Yongyang Cai, Timothy Lenton & Thomas Lontzek

Nature Climate Change, forthcoming

Evidence suggests that several elements of the climate system could be tipped into a different state by global warming, causing irreversible economic damages. To address their policy implications, we incorporated five interacting climate tipping points into a stochastic-dynamic integrated assessment model, calibrating their likelihoods and interactions on results from an existing expert elicitation. Here we show that combining realistic assumptions about policymakers’ preferences under uncertainty, with the prospect of multiple future interacting climate tipping points, increases the present social cost of carbon in the model nearly eightfold from US$15 per tCO2 to US$116 per tCO2. Furthermore, passing some tipping points increases the likelihood of other tipping points occurring to such an extent that it abruptly increases the social cost of carbon. The corresponding optimal policy involves an immediate, massive effort to control CO2 emissions, which are stopped by mid-century, leading to climate stabilization at <1.5 °C above pre-industrial levels.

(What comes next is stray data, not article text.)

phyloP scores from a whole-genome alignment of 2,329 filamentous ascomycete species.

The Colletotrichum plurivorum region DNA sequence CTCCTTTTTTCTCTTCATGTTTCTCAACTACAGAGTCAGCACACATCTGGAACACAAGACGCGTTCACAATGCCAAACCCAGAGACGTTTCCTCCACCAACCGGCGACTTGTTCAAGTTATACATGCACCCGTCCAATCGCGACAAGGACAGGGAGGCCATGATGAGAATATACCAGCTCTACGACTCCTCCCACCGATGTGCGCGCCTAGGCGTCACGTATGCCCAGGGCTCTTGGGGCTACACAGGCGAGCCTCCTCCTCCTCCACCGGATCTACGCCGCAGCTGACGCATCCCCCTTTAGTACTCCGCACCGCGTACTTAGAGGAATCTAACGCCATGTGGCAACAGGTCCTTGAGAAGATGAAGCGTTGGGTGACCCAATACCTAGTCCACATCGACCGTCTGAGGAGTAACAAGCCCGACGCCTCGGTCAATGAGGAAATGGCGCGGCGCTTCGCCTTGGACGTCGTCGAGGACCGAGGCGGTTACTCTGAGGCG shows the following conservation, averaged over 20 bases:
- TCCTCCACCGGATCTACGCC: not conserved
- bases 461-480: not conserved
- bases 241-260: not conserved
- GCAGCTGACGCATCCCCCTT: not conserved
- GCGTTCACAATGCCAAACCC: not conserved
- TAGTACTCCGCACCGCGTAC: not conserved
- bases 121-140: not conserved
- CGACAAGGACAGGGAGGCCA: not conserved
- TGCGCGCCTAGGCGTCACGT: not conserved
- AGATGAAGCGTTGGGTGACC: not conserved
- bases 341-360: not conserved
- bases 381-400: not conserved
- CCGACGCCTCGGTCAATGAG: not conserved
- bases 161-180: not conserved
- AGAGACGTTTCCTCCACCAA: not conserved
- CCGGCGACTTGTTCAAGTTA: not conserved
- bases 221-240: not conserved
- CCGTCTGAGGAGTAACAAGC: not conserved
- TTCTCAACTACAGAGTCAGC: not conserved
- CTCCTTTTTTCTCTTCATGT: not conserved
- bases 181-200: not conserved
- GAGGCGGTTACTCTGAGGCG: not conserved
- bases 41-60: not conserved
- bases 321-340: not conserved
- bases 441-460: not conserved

Potential stabilizing points to mitigate tipping point interactions in Earth's climate

Cedric Gaucherel & Vincent Moron

International Journal of Climatology, forthcoming